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Docker interview

What’s all the fuss about Docker?

Anna Job
Feature image via Docker

Al Tobey of Datastax speaks to JAXenter about the pros of Docker.

Al Tobey is an evangelist for Apache Cassandra at Datastax and his official job title is Open Source Mechanic. His job entails making Apache Cassandra the number one online database and ensuring that Apache Spark is the top distributed computation system.

Al spoke to JAXenter about the benefits of Docker and the appeal of it’s open-source approach.

JAXenter: Can you tell us some of the reasons for developers and sysadmins to use Docker?

Al Tobey: The answer is slightly different for each role. For developers, Docker provides a way to quickly and, more importantly, consistently set up an application’s environment for developing new code and delivering it to production. From a sysadmin’s point of view, Docker provides a usable way to isolate application runtimes and resources on Linux. Everybody benefits from Docker’s ability to do differential copying of applications.

What kind of gaps does JVM leave that Docker can fill?

I think Docker and JVM can work together as a hand-in-glove, where the JVM provides excellent performance and code-level sandboxing, while Docker provides packaging of everything up to and including the JVM itself along with fine-grained resource control and another level of isolation that is complementary. Consider how Android uses the same Linux features – cgroups, namespaces, and capabilities – to isolate Java applications from each other. Docker is using the same APIs but in a way that is tuned for servers. A single server can run many containers. The container prevents applications from maliciously or, more commonly, mistakenly causing issues with other containers.

Are there any particular use cases you can think of?

Absolutely. I’m working on a number of them right now. One I’ve already demoed is setting up Cassandra development environments. Previously, developers would have to check their JVM version, verify things like JNA being installed, and a few other odds & ends that often end up causing issues for new users. When using the Docker images, all of these things are already set up and ready to go, including the JVM so there’s no “if you’re on Redhat do this…” / “if you’re on Ubuntu do this …” instructions. Everybody does ‘docker pull’ and ‘docker run’ and off they go.

I’ve also run into a number of customers who are looking to take advantage of bare metal hardware or using large instances in the cloud to get an economic advantage. For example, I might deploy my whole stack to each machine I provision in production. That single machine could be running 5-10 different components that would normally each go into their own OS instance. In a Docker setup, they would each have their own environment including a base operating system, language runtime, and any necessary assets but all on the same underlying kernel. Because each environment is isolated there’s no need to certify every component on the host OS. They run in whatever environment they were tested with.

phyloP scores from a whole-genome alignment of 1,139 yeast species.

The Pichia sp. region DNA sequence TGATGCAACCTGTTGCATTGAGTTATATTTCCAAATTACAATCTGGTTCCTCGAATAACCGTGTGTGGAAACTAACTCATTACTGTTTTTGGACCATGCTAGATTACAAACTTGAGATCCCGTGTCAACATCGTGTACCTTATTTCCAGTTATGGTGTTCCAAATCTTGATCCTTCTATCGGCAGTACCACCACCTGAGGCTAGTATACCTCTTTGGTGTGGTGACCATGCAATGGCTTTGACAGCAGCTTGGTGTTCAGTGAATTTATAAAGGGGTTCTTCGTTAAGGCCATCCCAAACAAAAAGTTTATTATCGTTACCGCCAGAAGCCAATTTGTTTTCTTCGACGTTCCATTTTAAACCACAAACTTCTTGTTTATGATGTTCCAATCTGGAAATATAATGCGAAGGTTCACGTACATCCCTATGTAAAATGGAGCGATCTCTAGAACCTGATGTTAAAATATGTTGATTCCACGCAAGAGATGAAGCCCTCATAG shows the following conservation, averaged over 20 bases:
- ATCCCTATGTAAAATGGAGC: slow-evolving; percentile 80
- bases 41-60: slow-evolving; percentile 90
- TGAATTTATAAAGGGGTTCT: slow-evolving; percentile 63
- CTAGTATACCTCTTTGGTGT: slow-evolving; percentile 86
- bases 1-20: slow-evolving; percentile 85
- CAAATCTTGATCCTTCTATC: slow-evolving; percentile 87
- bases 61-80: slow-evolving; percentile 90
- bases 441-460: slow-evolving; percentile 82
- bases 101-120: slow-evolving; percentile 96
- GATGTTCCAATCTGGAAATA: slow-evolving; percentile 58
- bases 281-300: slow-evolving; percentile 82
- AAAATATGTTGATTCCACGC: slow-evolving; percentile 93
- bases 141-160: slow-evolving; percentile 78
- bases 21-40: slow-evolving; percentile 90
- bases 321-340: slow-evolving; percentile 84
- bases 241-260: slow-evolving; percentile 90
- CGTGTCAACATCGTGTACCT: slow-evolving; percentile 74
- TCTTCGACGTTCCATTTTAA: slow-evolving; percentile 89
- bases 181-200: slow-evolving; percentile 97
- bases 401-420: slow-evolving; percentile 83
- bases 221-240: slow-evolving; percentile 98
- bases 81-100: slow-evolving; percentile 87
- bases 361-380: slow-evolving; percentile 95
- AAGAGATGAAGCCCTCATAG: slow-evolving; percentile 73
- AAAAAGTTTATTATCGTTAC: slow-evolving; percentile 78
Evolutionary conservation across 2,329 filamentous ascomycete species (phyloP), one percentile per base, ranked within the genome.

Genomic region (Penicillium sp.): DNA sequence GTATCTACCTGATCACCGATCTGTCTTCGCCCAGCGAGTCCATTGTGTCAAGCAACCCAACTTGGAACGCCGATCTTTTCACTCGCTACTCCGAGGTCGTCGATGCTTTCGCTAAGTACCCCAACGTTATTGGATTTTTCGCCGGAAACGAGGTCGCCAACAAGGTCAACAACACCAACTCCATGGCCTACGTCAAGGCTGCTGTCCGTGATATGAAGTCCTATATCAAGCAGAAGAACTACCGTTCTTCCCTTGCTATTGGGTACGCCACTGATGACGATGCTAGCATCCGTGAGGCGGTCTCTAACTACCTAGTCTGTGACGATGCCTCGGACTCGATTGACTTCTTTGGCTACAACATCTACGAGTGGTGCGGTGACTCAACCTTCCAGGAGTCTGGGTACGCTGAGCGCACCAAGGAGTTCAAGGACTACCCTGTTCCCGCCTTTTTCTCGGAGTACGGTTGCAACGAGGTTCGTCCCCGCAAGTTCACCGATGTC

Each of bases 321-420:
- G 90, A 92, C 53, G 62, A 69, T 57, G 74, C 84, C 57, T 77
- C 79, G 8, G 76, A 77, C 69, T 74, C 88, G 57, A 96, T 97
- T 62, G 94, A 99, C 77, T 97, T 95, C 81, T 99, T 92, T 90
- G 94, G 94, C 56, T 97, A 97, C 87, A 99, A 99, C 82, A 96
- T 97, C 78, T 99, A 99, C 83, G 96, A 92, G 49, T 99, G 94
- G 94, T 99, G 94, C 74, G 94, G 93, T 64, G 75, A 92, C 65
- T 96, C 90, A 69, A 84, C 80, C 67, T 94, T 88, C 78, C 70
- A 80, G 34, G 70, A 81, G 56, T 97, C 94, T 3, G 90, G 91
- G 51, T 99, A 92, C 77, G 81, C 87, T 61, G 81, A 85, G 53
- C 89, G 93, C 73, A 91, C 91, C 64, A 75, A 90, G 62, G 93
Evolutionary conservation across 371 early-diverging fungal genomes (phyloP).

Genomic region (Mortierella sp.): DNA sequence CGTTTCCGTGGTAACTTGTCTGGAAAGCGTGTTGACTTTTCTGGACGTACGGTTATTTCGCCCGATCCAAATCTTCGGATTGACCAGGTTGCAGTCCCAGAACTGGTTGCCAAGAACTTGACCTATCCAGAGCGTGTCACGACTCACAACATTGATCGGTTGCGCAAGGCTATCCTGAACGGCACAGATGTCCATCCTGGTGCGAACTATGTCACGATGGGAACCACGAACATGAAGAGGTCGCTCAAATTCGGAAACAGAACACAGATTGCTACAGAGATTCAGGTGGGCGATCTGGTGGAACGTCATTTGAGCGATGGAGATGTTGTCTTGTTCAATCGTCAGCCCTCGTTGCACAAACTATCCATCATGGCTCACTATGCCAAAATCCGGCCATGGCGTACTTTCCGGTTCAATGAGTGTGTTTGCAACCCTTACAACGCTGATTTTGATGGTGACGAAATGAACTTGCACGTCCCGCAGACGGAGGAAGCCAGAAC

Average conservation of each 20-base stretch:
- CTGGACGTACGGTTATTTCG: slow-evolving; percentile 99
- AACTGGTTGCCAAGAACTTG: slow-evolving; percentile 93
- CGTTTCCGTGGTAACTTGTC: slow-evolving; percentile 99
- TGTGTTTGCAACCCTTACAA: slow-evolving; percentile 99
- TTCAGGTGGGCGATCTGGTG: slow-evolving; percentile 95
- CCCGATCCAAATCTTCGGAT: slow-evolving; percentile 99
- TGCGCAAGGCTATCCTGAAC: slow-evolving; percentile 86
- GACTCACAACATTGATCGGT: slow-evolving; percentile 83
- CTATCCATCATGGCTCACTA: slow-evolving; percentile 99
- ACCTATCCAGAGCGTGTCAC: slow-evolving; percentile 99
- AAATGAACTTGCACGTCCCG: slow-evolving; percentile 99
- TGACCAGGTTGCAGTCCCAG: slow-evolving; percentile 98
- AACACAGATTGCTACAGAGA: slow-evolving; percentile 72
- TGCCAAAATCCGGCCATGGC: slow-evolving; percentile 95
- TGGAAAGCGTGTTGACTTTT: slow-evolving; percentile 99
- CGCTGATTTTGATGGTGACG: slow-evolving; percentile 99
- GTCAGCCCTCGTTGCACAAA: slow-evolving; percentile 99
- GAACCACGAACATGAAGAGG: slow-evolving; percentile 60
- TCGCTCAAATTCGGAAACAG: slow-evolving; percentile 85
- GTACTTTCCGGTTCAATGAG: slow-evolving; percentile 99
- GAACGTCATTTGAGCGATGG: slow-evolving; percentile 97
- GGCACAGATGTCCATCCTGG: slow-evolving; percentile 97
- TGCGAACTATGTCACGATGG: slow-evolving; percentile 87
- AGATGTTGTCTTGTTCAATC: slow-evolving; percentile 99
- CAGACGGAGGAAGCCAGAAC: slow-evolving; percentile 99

Are there any drawbacks?

The main drawback I run into regularly is networking across hosts. Many distributed systems such as Cassandra use network topology information to make decisions about things like system health and replication. Docker doesn’t really support this behavior out of the box. There are a number of projects aiming to fill this gap, but it’s largely an open field with no clear leader yet.

Why is it that JBoss has taken such a liking to Docker?

I’m not that familiar with the JBoss ecosystem. My guess is that it provides a way to distribute a large, complex system in a consistent way. While JBoss has had good packaging for a long time, it still ends up getting tangled with the operating system in ways that make things like large upgrades difficult. Having the whole stack in a container makes it much easier to do things like deploy the latest JBoss, then push your business’s code into that and test without having to have operations set up whole environments. It sounds subtle, but it really is a big change in the way things are done in many enterprises.

How big a role do you think Docker’s open-source approach has played in its success?

In my opinion, we would not be having this discussion if it was not open source. The Docker folks organized as an open source project right away and have been doing a great job of stewarding the project. All of the components, and even entire containerization systems such as Solaris Zones, existed well before Docker. Docker is successful because it’s being built in the open by passionate users.

Author
Anna Job
Anna is a recent graduate of History of Art and German. For the last two years she has worked as a music journalist for GoldenPlec online music magazine. She recently moved from Dublin to Berlin to write about technology and the booming startup scene. Anna writes for WebMagazin and JAXenter.com

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